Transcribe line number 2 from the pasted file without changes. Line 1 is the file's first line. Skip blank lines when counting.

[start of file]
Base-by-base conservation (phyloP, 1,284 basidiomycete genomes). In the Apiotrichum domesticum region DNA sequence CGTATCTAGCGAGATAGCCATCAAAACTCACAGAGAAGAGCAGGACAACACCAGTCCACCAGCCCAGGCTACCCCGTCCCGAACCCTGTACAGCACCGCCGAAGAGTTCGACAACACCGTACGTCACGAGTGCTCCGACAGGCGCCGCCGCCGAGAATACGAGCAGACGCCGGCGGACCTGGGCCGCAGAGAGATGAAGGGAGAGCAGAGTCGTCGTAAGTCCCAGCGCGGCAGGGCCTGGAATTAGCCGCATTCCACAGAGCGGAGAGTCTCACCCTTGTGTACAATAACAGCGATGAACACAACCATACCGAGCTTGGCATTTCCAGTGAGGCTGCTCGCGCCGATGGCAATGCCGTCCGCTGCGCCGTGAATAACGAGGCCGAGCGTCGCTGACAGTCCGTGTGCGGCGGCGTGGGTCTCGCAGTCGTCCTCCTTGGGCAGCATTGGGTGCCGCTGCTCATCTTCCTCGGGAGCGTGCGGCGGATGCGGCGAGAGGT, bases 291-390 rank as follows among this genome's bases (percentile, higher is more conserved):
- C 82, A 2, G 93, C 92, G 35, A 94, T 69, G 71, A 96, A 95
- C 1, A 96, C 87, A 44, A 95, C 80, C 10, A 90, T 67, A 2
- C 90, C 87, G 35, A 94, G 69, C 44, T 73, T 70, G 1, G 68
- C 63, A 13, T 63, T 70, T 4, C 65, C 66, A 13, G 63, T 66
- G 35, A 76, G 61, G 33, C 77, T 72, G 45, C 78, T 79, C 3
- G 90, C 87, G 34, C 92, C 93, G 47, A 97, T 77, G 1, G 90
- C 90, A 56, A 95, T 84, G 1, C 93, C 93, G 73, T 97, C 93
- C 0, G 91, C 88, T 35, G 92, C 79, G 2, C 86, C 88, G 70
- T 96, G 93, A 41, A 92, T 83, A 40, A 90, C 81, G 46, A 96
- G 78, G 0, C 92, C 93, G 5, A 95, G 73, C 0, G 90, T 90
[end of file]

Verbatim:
- C 82, A 2, G 93, C 92, G 35, A 94, T 69, G 71, A 96, A 95